In the autumn of 2009, a young undergraduate student named me had taken on too many commitments. Way too many. In addition to a full course load, I was working two part time jobs, tutoring, leading a student association, and was (no joke) the Research in Motion “campus ambassador.” Too bad I was driving myself crazy. What was the problem? Well, whenever someone asked me if I was interested in doing something, I’d say “yes.”
Partially because I was interested in doing that thing, and partially because I didn’t want to disappoint them.
Too bad I literally drove myself crazy. By the end of the semester, my partner had to drag me to the university mental health centre because she was afraid I was going to kill myself.
I was afraid, too.
One of the most important things I took away from 16 months of counselling was that it is okay to say no. So that’s what we’re going to talk about today, saying no.
One of the biggest conceits of the modern world is being busy. To many people, being busy is a source of pride. It was for me, too. But that pride is misplaced.
Busyness serves as a kind of existential reassurance, a hedge against emptiness; obviously your life cannot possibly be silly or trivial or meaningless if you are so busy, completely booked, in demand every hour of the day.
I’m not here to talk about the zen of accepting yourself for who you are, I’m here to talk about saying no to people who ask you to do something.
Your time and attention are finite resources. If someone asks you to do something, and it will take an hour of your time, then that’s one hour you can’t spend doing something else. Seems obvious, right? But it’s astounding how often we ignore this simple calculus in favour of overcommitting ourselves.
The thing is, I want to do things well. I want to be proud in my work. I don’t want to half-ass anything, I want to whole-ass everything I do.
When you agree to do something, you’re making a commitment, and if you don’t consider the consequences, one of two things will happen:
Both of those options suck. And if you’re habitually thoughtless about agreeing to things, you’ll get a reputation for either giving up or doing a poor job.
But if you’re thoughtful about what you agree to do – if you manage your time and are careful about new commitments – then you’ll get a different reputation. You’ll be known as the professional who takes pride in their work. Well done!
Carelessly saying yes is a really bad habit. It’s bad for your reputation, personally and professionally. But that’s not the worst consequence.
Eventually, you will hit a wall that no amount of self-starterishness and willpower can overcome. At that point, nothing in your life will make you happy. Nothing. The tech industry calls this “burnout”, but I prefer the clinical term, “depression”, and depression sucks.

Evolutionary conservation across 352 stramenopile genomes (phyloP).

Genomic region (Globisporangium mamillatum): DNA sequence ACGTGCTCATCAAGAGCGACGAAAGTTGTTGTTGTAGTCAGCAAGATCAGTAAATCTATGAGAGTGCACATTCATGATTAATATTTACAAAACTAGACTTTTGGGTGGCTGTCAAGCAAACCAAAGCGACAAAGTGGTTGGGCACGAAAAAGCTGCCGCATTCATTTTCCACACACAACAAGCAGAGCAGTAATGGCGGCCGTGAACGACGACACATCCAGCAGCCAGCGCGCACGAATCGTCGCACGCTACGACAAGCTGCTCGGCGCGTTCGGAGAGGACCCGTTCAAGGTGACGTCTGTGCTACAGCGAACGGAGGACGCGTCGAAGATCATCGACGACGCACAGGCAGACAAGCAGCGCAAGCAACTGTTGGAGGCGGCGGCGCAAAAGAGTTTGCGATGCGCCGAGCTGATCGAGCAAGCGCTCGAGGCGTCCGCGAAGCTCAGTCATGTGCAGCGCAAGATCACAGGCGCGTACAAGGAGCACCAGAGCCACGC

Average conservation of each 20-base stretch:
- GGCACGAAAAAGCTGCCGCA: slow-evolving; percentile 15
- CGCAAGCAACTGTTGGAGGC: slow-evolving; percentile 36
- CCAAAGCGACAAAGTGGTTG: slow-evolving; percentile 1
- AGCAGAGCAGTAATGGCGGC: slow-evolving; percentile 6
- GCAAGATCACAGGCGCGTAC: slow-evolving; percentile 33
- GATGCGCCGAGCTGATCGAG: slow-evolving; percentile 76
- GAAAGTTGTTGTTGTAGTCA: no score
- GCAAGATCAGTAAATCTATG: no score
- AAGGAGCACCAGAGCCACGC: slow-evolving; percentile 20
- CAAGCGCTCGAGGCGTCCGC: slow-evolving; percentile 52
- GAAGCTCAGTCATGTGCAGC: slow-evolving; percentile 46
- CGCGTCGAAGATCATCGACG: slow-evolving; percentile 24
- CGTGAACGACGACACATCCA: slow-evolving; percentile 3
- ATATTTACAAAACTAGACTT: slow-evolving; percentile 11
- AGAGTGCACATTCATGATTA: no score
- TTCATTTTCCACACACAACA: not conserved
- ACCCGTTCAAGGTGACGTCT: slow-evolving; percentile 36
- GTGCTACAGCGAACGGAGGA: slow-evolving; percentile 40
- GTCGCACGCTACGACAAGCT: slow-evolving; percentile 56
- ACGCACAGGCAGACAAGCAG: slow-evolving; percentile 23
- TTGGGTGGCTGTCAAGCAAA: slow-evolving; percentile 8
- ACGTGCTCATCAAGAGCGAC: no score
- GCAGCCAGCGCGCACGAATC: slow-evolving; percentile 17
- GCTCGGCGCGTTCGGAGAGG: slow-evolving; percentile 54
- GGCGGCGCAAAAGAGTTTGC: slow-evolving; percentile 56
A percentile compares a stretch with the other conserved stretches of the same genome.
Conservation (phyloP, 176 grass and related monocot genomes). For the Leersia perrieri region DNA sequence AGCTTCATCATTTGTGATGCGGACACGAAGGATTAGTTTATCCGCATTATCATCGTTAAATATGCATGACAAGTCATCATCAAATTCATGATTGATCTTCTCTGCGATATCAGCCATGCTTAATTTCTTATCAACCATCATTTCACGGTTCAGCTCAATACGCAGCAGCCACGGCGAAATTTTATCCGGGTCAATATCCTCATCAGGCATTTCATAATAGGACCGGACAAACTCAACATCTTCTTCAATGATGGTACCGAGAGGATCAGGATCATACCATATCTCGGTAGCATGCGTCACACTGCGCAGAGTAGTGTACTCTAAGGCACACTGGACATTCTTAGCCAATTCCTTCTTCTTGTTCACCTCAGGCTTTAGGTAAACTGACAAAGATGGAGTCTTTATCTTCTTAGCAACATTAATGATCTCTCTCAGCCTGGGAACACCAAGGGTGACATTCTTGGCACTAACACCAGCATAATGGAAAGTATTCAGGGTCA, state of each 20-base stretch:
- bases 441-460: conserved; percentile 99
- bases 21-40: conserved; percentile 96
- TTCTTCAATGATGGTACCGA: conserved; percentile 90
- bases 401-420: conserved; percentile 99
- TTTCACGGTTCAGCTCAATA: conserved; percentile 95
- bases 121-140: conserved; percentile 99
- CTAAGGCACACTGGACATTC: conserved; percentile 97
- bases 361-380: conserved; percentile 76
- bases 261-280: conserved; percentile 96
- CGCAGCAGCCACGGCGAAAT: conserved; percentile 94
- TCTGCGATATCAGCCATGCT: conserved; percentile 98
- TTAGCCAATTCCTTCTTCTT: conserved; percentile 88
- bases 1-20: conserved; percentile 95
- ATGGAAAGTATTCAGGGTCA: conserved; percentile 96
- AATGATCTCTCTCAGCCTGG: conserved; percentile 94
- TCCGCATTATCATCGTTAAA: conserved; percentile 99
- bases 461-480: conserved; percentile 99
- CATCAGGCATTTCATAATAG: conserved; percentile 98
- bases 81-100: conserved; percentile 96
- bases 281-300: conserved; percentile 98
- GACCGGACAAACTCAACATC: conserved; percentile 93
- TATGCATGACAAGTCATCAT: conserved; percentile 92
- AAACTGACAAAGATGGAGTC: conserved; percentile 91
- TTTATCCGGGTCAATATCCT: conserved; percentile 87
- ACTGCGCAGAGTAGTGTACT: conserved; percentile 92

Managing your time is essential if you’re going to avoid burnout: all you need is to be aware of your capacity and existing commitments. Then, when asked to do something, it’s a matter of some simple calculus: do you have the time?
Being aware of your capacity and commitments is a great step one. Step two is evaluating each request, which just takes practice. Step three is saying ‘no’, and it’s not as hard as you think.
Here’s the thing: if someone is asking you to do something, that is a request. They’re asking and they understand that their request may be declined. No one is going to be angry at you for saying no, and if they do get upset, then they’re an asshole and you’ve successfully avoided working with them (good job 👍).
So now you understand that saying no is a) healthy and b) not going to piss anyone off, how do you do it? Here’s my favourite way to decline a request:
I’d love to, but I can’t.
I love this phrase because it’s honest: I would like to do something, but I can’t. It’s not my fault I’m saying no, it’s just a consequence of my existing commitments.
Saying no is harder in-person than in an email or tweet, so practice. Seriously, get in front of a mirror and look your beautiful self in the eyes and say no. Ask a friend for help, role play.
At first, saying no might feel weird and uncomfortable, but with enough practice it becomes natural.
As an undergraduate, I struggled with saying no. I was stressed all the time, my grades suffered, I hated myself.
After years of practice and thoughtfulness, the projects I agree to work on are meaningful, rewarding, and they never feel like obligations. Arguably, saying no is one of my most valuable professional skills.